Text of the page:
Birdo has been written about over and over online, and for good reason— Nintendo has been very confusing about who she is. Male or female? Enemy or ally? A species called Birdos (like Yoshis) or just one singular creature named Birdo?
Let’s start with Super Mario Bros 2, the game that introduced Birdo (and a game that was fairly wackadoo as far as SMB games go, let’s be honest). In the manual for this game, there are a few things that need to be addressed:
First of all, Super Mario Bros 2 is based on a Japanese game called Doki Doki Panic. That game was turned into SMB2, with the main characters changed to Mario, Luigi, Toad, and Princess Toadstool/Peach (with brown hair!), and most of the enemies and other things basically staying the same (except the shells in SMB2? those were originally mega-racist blackface heads. no joke). Then, SMB2 got ported back to Japan as Super Mario USA. It’s not surprising some confusion and name-changing happened.
In Japan, Birdo’s name is Catherine.
Second, in at least the first run of the North American SMB2 manual, the names for Birdo and Ostro (an ostrich-like enemy often ridden by Shy Guys) were switched. This is just a fun fact that further highlights poor Birdo’s confusing history of neglect at the hands of Nintendo.
Third, Doki Doki Panic and SMB2 have multiple Birdos, implying this is a whole species called Birdos, much like Yoshi is just one of a whole species called Yoshis (and since they all only ever say “Yoshi,” we never learn their individual names—except Boshi in Super Mario RPG).
The red and green Birdos are listed in the DDP manual but not the SMB2 manual, although they are in the game and also listed as enemies in the official Super Mario Bros. Encyclopedia for SMB2. They never show up again in any other games.
And fourth, the main point that Nintendo waffles on, is what you can see above in the image from the North American SMB2 manual: Birdo’s gender confusion. “He thinks he is a girl” and he would rather be called “Birdetta.” Later prints of the manual left out the second sentence, and “Birdetta” has only been mentioned again once that I’m aware of; however, the gender question hasn’t been dropped.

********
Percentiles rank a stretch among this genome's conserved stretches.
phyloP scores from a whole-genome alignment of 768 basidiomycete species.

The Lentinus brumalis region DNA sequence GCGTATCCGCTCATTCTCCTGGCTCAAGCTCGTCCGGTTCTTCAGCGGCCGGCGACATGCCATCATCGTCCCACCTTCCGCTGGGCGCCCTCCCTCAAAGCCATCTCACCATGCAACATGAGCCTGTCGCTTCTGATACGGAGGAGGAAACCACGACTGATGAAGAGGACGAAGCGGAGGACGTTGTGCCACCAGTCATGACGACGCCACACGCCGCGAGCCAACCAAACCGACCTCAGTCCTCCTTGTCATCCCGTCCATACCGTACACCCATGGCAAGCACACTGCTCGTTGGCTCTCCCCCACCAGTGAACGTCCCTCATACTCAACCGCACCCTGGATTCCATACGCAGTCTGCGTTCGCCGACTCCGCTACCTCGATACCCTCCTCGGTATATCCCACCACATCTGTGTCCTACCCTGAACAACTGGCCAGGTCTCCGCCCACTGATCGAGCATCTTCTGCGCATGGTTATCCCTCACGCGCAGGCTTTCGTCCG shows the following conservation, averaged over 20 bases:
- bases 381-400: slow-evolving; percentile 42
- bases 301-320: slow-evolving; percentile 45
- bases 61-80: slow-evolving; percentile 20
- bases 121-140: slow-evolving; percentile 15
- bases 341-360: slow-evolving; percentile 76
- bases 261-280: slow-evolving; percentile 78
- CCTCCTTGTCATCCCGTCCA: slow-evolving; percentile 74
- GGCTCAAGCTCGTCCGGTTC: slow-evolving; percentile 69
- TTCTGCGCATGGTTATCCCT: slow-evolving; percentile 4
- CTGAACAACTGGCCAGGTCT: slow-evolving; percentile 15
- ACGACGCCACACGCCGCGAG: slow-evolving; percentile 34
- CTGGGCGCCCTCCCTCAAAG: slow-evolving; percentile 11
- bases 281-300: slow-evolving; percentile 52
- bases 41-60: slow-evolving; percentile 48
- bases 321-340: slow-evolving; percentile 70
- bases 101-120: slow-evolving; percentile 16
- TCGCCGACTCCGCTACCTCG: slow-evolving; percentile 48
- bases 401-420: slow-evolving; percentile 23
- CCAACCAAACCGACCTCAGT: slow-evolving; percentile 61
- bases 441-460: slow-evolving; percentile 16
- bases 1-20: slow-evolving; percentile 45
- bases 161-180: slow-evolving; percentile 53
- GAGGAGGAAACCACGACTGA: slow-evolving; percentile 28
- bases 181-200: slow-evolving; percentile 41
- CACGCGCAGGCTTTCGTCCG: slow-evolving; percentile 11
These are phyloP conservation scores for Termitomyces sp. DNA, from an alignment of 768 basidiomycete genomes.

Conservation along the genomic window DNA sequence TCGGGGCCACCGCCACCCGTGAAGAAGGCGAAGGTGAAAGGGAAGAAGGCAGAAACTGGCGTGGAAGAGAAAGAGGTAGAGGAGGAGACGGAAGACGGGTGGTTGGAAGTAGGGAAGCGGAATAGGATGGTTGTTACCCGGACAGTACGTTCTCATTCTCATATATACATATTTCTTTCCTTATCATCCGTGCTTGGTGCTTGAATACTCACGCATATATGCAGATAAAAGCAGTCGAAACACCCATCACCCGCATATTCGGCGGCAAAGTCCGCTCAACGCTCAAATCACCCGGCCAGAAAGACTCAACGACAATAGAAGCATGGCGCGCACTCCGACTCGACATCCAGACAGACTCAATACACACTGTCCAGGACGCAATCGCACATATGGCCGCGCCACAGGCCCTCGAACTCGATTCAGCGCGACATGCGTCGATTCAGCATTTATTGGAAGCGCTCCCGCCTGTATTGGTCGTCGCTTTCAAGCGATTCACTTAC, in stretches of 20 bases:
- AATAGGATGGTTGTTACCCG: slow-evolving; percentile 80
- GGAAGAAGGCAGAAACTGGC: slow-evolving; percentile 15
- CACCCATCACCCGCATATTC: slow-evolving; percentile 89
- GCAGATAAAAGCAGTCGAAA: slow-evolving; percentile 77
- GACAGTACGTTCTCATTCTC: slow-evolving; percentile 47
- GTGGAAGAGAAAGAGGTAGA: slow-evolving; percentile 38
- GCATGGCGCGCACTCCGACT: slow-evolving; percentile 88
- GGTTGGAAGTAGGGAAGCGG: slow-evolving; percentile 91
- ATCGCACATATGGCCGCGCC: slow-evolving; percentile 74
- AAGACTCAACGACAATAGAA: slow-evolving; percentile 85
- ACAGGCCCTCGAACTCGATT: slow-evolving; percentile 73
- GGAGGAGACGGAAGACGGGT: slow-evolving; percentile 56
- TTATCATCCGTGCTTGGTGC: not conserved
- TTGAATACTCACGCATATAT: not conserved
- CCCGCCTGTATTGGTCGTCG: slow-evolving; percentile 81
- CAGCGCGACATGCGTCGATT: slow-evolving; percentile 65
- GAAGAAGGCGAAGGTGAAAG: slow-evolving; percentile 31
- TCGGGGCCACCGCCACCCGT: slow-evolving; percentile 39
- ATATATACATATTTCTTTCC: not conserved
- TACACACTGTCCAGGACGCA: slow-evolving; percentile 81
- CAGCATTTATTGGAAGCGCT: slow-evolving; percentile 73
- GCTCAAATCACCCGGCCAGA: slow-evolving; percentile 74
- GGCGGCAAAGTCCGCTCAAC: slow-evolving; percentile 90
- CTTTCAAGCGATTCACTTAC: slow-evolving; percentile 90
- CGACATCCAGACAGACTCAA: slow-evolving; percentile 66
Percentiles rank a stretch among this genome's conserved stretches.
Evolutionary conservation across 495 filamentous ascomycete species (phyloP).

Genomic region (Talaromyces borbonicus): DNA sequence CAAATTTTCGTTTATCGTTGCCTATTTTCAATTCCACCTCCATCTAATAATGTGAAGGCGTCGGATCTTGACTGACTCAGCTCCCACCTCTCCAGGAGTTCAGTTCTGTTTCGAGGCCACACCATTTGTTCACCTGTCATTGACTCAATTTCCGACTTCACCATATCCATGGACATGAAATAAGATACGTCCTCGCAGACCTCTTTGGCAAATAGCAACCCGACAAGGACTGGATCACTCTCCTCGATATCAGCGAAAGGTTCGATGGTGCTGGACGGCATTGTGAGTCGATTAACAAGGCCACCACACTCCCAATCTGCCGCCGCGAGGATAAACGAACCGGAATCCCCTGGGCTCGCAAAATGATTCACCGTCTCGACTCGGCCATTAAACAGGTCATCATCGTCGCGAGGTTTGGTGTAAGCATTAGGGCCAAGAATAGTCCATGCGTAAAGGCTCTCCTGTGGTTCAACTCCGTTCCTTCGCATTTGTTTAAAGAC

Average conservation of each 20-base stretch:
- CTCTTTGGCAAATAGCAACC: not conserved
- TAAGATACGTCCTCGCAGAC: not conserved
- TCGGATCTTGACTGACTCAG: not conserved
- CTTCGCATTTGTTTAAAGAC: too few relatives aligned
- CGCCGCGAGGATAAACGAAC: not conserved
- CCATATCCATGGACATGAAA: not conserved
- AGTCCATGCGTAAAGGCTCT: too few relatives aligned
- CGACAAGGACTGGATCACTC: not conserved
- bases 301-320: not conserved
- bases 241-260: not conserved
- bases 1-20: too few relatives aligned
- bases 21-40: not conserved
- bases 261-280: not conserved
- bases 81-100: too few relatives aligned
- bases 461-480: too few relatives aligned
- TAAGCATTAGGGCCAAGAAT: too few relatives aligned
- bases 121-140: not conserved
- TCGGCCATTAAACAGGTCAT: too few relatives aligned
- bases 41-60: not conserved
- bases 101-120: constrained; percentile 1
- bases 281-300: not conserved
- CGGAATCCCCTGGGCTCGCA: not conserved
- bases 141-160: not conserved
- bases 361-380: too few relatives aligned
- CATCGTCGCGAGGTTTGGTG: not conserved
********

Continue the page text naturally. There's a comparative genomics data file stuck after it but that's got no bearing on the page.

One of the most interesting things I learned in researching this post is that Birdo’s gender was brought up when the game changed to SMB2 and her name was changed to Birdo. I sent the screenshots from the DDP manual above to my awesome friend Tony and had him translate them for me. An important note he gave me is this:
There are no intrinsically gendered third person pronouns, but first person pronouns are strongly gendered. If you want to refer to “he” or “she”, you’d say “that man” or “that woman”, but there’s no nominative or possessive way to say “her” directly. If you know their name, you’d just use that in place of a pronoun.
That’s important because in the descriptions for the Birdos, or rather the Catherines in the DDP manual, they use third-person pronouns and thus they can be translated as “it.” Tony also pointed out that “this guy” is used like we use it in America: most people will use it in a gender-neutral way, such as referring to a mixed-gender group as “you guys.”
This is the strongest of the Catherine tribe. This guy only shoots fire, so you can’t kill it with eggs. You’ll have to use a ‘mask’ nearby. You’ll see it in chapter 6 page 12.Green Catherine
The weakest of the Catherine tribe. It attacks with eggs from its mouth. You can defeat it with 3 attack items. Appears on page 1-2 of chapter 1 and page 1 of chapter 2.Pink Catherine
The second strongest of the Catherines, it shoots both eggs and fireballs. After chapter two, it’s the Catherine that appears most frequently.Red Catherine
(Tony explained that “chapters” and “pages” here are like worlds and stages in SMB2.) Notice how not one of these descriptions says anything about Catherine thinking she is any other gender or preferring to go by any other name. Clearly that was inserted when DDP was changed to SMB2 for North America. Readers would have inferred from her name that she is female. So why out her? And why change her name to Birdo?